At the very least, there are three different brasses (leaded brass, lead-free brass, and Spanish brass), two coppers (leaded and lead-free) and different copper-tin alloys for bell casting. What can we learn from this?

Theophilus must have been familiar with alloying, and with choosing the right alloy for a job. For bell casting, a bronze was needed, but for all other castings, brass was used. Lead-free brasses and coppers were forged and made into wires, and could be gilded, making them ideal as decorative alloys. Theophilus was probably working in a large-scale workshop, where heavy objects were made, rather than small items of jewellery. A secular jeweller might have had other uses for bronze, such as casting brooches, but for Theophilus, it is brass (in several alloys) which provides the mainstay. Leaded for casting, and lead-free for forging and gilding. There are only two brass tools described – a hammer for making gold leaf [I-23] and the brass brush, filum ex auricalco [III-39], which is made from wire. The hammer could be any of the brasses, but the wire is likely made from a lead-free copper alloy, because it must be forged and then drawn, and both processes depend on a malleable, ductile metal.

His expertise is less convincing when it comes to trade goods – the origin of auricalcum Hispanicum is not described, but he talks about various foreign golds in a confusing and even mystical way [III-48], either because he had little experience with them, or perhaps he was easily persuaded by merchants! Spanish brass is mentioned twice in the text – once for improving the casting properties of silver [III-30], and also for making pressblech dies [III-75]. The latter is a way to decorate thin sheets of metal, by pressing them onto a die. In both cases, lead would be a contaminant, so auricalcum Hispanicum is probably lead-free. This fits with aes for leaded alloys, and auricalcum for lead-free alloys.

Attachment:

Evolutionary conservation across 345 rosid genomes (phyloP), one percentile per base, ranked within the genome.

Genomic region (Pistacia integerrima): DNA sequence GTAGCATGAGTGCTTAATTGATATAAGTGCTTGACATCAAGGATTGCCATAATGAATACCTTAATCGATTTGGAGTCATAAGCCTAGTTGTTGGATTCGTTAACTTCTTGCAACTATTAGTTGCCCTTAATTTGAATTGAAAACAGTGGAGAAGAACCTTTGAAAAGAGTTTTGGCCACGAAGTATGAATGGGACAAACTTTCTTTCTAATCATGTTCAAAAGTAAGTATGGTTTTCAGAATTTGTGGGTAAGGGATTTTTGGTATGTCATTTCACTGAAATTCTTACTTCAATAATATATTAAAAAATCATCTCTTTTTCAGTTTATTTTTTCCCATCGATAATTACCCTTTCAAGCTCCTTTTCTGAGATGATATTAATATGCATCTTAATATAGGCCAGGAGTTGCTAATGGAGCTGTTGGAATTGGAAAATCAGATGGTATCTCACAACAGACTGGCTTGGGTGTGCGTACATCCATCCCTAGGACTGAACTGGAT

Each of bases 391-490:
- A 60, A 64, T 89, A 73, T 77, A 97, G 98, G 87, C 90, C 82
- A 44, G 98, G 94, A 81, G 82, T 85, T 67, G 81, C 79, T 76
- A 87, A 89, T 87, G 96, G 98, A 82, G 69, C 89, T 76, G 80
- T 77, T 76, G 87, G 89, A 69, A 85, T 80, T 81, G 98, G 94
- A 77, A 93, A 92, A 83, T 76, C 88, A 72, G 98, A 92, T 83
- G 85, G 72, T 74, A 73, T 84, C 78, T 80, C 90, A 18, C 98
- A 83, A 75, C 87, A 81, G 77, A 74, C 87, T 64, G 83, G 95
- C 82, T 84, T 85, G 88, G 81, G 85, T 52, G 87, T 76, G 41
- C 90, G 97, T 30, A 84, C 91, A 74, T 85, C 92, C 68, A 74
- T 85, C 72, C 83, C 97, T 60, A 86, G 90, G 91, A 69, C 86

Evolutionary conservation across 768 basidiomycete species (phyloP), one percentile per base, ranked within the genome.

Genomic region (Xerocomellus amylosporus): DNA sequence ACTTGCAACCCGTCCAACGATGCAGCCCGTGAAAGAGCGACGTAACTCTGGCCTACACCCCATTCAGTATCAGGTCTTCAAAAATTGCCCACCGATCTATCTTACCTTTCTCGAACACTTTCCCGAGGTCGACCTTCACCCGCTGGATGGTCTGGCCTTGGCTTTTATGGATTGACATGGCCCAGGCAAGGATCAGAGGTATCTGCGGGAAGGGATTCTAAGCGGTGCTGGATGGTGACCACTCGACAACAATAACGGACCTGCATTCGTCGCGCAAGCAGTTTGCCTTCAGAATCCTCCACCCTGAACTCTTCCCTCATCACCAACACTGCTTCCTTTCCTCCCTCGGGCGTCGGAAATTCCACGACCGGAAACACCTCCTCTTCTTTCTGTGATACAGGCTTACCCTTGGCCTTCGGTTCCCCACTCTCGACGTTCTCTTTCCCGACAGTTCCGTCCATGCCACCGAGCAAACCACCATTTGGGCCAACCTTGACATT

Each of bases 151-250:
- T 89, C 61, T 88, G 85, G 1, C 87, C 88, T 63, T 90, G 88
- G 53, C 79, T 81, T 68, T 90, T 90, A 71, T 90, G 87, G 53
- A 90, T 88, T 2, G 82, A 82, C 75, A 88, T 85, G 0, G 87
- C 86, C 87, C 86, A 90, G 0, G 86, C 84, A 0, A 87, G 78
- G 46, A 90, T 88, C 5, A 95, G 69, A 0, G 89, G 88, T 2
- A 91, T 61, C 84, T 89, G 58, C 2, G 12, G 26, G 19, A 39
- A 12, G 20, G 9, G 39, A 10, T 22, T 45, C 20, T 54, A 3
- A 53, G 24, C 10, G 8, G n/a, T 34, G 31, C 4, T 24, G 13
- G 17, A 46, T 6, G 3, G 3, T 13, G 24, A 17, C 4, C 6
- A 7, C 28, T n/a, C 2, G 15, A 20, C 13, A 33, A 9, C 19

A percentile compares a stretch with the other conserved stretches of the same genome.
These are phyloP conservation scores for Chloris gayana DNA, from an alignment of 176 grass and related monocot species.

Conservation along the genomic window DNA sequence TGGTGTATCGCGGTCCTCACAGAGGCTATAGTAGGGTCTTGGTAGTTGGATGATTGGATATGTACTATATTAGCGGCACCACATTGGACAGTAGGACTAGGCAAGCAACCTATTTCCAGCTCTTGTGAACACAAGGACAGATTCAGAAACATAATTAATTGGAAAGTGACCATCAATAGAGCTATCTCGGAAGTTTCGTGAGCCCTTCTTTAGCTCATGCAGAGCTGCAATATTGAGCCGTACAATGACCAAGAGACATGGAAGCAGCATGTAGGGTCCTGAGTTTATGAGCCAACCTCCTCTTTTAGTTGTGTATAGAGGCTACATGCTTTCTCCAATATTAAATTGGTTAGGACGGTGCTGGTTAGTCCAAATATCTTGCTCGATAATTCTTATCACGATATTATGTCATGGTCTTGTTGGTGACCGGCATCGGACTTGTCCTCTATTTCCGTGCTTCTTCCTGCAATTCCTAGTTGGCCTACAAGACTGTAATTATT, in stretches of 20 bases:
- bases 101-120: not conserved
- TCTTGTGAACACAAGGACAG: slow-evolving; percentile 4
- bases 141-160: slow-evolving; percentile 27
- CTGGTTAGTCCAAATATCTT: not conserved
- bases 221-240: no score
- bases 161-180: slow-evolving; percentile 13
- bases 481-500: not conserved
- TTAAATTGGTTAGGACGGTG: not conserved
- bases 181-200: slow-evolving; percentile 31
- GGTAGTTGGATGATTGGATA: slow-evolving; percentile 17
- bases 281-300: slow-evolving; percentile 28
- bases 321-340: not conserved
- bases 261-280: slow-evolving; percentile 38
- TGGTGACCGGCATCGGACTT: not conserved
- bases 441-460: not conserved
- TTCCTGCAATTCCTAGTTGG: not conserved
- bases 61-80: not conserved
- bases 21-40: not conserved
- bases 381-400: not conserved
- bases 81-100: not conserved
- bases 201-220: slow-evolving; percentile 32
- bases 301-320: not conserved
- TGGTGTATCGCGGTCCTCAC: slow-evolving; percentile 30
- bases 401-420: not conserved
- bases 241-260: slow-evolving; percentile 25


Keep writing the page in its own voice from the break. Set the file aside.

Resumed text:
One noteworthy feature of tBrass Furnacehis text, and many others, is that metallic zinc is not mentioned, and the prevailing opinion is that it was not generally available. For this reason, zinc-bearing ores (like calamine) or foundry waste (cadmia) were used to get the zinc into the alloy, and it was clearly a difficult task. Zinc forms an oxide when heated, and it boils at 907°C, so melting copper alloys to casting temperature would loose some zinc, even if a reducing environment was used. Theophilus must have had access to the ore, because he uses it for making brass, but he makes no mention of cadmia, which suggests that he is unaware of it, or that his own brass-founding is not on a large enough scale to generate an appreciable amount. Compare that to tin, which is mentioned more than a dozen times, as a metal in it’s own right, and as a feedstock for making bronze.

As always, we can’t draw too many conclusions. The text is presumably the work of one artisan, and represents a liturgical metalworking tradition that might be limited to a geographical area, or even a single monastary. The dependence on brass might reflect a local source of calamine via trade or mining, while the occasional use of bronze (for bell casting) was probably caused by necessity. If anyone has a dataset of compositional analyses for European metalwork in the 11th and 12th centuries, I would be very interested to see what patterns emerge.